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why is h file needed?

P: n/a
Hi All
I was wondering why h file ia needed?
why can't everything be written in C file?
thanks
Jan 8 '08 #1
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10 Replies


P: n/a
Montezuma's Daughter wrote:
I was wondering why h file ia needed?
why can't everything be written in C file?
It can, and it does, in a way. In most cases the existence
of headers (the 'h' stands for 'header') is just to create
convenience. For example, if you want to use your class in
more than one .C file (.C stands for the Unix file extension
commonly used for C++ source file, not C language), you need
the definition of that class to be visible to the compiler
when it compiles a.C and b.C (and all other files that are
compiled separately in your project). You can duplicate the
code in each file, or you can simply place the code in some
other file, call it 'myclass.h' and perform source code
inclusion using the preprocessor directive #include. In
that case, if you need to edit your class, you do it in the
header, one place, instead of going through all definitions
of the same class in all .C files.

Or did I misinterpret your confusion?

V
--
Please remove capital 'A's when replying by e-mail
I do not respond to top-posted replies, please don't ask
Jan 8 '08 #2

P: n/a
On Jan 8, 1:13 pm, "Montezuma's Daughter" <Urania.m...@gmail.com>
wrote:
Hi All
I was wondering why h file ia needed?
why can't everything be written in C file?
thanks
We don't disscuss C files, source files are typically *.cpp files in C+
+

Its not needed, depending on what you do. Headers are used to keep
seperate declarations isolated. Thats what *.h files do. If you choose
to declare everything in your source files (ie: *.cpp) then don't be
surprised when you realize that you can't find your declarations in a
mess or reuse the same declarations in multiple translation units.

Should i require a given type in 10 different projects and i already
have a custom type that does the job, i'ld be nuts to rewrite the
types, just copy type.h and type.cpp over. #include "type.h" (done)

So its really a question of whether you want to do it the hard way, or
the easy way. I pprefer the latter.
Jan 8 '08 #3

P: n/a
On 2008-01-08 14:15:06 -0500, Salt_Peter <pj*****@yahoo.comsaid:
On Jan 8, 1:13 pm, "Montezuma's Daughter" <Urania.m...@gmail.com>
wrote:
>Hi All
I was wondering why h file ia needed?
why can't everything be written in C file?
thanks

We don't disscuss C files, source files are typically *.cpp files in C+
+
Funny thing, many compilers treat .C files as C++.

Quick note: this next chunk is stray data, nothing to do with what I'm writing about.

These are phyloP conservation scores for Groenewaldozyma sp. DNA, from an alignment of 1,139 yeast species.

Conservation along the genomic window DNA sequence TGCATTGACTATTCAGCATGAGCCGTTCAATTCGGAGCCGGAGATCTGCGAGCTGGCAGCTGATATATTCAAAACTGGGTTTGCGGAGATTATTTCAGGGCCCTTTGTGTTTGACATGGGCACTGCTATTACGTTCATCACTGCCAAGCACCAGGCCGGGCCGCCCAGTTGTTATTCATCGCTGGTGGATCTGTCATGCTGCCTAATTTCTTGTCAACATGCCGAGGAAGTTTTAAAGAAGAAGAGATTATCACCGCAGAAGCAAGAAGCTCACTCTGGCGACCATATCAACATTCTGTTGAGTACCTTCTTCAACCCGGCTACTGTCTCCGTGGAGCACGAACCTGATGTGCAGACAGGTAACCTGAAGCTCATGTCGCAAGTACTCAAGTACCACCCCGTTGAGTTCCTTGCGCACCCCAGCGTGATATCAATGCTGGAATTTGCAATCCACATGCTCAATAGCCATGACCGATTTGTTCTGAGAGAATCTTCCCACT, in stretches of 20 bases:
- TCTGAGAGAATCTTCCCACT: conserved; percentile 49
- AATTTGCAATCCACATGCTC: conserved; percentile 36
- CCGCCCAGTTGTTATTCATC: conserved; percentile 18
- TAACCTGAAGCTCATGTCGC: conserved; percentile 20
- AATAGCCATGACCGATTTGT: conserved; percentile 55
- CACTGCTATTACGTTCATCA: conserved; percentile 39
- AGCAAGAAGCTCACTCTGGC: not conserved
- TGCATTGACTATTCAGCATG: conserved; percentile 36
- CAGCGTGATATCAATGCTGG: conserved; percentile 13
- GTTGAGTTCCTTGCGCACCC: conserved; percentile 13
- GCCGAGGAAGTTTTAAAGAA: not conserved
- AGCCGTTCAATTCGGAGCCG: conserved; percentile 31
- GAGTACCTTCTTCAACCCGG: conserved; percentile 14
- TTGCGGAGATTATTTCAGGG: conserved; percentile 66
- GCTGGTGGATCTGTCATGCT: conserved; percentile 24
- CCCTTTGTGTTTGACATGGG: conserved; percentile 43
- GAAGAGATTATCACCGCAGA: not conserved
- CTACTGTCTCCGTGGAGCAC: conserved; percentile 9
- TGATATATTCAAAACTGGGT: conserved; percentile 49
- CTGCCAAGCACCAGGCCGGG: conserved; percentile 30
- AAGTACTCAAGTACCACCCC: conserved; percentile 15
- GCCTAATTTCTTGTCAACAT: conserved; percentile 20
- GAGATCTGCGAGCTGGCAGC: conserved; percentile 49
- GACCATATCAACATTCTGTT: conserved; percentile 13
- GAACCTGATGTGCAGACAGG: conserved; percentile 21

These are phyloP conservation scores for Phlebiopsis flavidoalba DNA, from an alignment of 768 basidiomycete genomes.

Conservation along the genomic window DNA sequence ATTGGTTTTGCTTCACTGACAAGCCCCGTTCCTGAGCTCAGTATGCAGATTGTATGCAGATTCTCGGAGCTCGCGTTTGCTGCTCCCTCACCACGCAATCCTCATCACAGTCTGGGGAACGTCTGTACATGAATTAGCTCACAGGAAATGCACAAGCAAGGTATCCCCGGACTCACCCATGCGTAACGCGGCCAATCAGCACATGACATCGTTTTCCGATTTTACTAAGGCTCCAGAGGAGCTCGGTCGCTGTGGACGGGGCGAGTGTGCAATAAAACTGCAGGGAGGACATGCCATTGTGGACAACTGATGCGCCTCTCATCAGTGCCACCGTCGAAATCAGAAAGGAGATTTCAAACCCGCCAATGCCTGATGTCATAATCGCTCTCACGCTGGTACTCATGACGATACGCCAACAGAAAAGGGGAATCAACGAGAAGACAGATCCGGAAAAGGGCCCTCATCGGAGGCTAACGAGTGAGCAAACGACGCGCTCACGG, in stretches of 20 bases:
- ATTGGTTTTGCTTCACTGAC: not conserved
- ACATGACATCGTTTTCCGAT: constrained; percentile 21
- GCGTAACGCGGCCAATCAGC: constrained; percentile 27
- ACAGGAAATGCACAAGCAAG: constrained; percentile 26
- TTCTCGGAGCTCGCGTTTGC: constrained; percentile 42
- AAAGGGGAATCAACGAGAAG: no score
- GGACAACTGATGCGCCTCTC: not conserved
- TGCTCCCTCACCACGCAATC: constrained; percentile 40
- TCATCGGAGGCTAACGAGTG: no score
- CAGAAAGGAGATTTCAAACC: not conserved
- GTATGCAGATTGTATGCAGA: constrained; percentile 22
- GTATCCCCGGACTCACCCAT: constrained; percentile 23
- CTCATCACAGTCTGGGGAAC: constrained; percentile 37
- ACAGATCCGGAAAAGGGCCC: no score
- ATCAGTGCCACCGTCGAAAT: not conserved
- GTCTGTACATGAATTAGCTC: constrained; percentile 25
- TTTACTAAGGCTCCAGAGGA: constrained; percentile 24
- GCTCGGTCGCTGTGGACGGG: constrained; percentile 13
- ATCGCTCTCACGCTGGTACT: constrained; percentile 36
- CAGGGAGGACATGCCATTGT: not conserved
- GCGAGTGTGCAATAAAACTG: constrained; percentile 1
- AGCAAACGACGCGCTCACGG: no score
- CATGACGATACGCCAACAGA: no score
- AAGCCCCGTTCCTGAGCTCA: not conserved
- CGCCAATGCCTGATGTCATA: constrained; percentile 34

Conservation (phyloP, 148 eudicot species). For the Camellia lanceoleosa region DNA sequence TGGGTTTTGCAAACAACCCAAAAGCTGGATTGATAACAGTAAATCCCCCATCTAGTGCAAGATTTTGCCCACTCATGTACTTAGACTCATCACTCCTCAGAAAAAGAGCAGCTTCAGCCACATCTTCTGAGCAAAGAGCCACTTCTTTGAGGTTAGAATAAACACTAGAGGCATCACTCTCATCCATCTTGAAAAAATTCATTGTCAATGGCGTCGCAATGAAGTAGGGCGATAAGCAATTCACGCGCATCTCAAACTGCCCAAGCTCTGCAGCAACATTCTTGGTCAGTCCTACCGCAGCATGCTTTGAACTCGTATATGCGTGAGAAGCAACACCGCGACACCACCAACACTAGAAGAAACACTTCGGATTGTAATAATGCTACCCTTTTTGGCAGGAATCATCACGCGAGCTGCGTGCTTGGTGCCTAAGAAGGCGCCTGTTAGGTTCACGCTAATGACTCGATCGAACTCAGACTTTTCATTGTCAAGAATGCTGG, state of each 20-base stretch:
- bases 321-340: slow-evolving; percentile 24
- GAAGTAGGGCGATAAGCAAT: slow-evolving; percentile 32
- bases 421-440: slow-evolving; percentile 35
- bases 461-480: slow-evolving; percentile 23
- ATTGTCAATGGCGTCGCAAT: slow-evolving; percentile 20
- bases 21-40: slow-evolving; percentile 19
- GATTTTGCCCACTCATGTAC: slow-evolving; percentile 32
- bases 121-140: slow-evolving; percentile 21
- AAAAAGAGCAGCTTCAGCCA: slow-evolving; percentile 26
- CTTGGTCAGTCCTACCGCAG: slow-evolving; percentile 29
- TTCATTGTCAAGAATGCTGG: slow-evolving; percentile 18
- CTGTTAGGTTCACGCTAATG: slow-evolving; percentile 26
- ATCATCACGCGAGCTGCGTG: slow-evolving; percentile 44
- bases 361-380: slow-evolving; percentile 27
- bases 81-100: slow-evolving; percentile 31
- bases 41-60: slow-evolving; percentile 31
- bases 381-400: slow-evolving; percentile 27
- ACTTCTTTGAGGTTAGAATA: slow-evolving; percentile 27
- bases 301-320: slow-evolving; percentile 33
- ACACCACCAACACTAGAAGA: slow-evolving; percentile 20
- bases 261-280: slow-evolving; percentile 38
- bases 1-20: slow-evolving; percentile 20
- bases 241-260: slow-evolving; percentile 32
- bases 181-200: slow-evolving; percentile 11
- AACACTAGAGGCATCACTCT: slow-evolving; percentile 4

--
Pete
Roundhouse Consulting, Ltd. (www.versatilecoding.com) Author of "The
Standard C++ Library Extensions: a Tutorial and Reference
(www.petebecker.com/tr1book)

Jan 8 '08 #4

P: n/a
On Jan 8, 2:20 pm, Pete Becker <p...@versatilecoding.comwrote:
On 2008-01-08 14:15:06 -0500, Salt_Peter <pj_h...@yahoo.comsaid:
On Jan 8, 1:13 pm, "Montezuma's Daughter" <Urania.m...@gmail.com>
wrote:
Hi All
I was wondering why h file ia needed?
why can't everything be written in C file?
thanks
We don't disscuss C files, source files are typically *.cpp files in C+
+

Funny thing, many compilers treat .C files as C++.
they do, i didn't say .C files
>
--
Pete
Roundhouse Consulting, Ltd. (www.versatilecoding.com) Author of "The
Standard C++ Library Extensions: a Tutorial and Reference
(www.petebecker.com/tr1book)
Jan 8 '08 #5

P: n/a
On 2008-01-08 14:38:00 -0500, Salt_Peter <pj*****@yahoo.comsaid:
On Jan 8, 2:20 pm, Pete Becker <p...@versatilecoding.comwrote:
>On 2008-01-08 14:15:06 -0500, Salt_Peter <pj_h...@yahoo.comsaid:
>>On Jan 8, 1:13 pm, "Montezuma's Daughter" <Urania.m...@gmail.com>
wrote:
Hi All
I was wondering why h file ia needed?
why can't everything be written in C file?
thanks
>>We don't disscuss C files, source files are typically *.cpp files in C+
+

Funny thing, many compilers treat .C files as C++.

they do, i didn't say .C files
I didn't say that you did. I merely hinted that maybe you were focusing
on the wrong aspect of the orginal question.

--
Pete
Roundhouse Consulting, Ltd. (www.versatilecoding.com) Author of "The
Standard C++ Library Extensions: a Tutorial and Reference
(www.petebecker.com/tr1book)

Jan 8 '08 #6

P: n/a
Montezuma's Daughter wrote:
Hi All
I was wondering why h file ia needed?
why can't everything be written in C file?
thanks
..h files are not needed, they are desired. Consider a program that includes
two different .cpp or .c files. This will normally create two object files.
Consider that one of the source files declares some functions.

int foo( int x ) { /*...*/ };
char* bar() { /* ... */ };

and such. Now, without a header file you will need to declare the
prototypes in the other source file.

int foo( int x );
char* bar();

There can be many functions, structures and the like and you would have to
check the source file and copy lines for each one you wanted to call. This
is where a header file comes in. A header file is basically just a list of
prototypes and structures used in some object file (or library) that you can
include in your source file without having to type them in manually each
time.

If you are only using one source file and no others, you could get away with
not including header files for your code, but would probably still need to
include header files for the system files, stdio.h, memory.h and the like.
These are prototypes and such for system/core functions.

--
Jim Langston
ta*******@rocketmail.com
Jan 8 '08 #7

P: n/a
"Jim Langston" <ta*******@rocketmail.comwrites: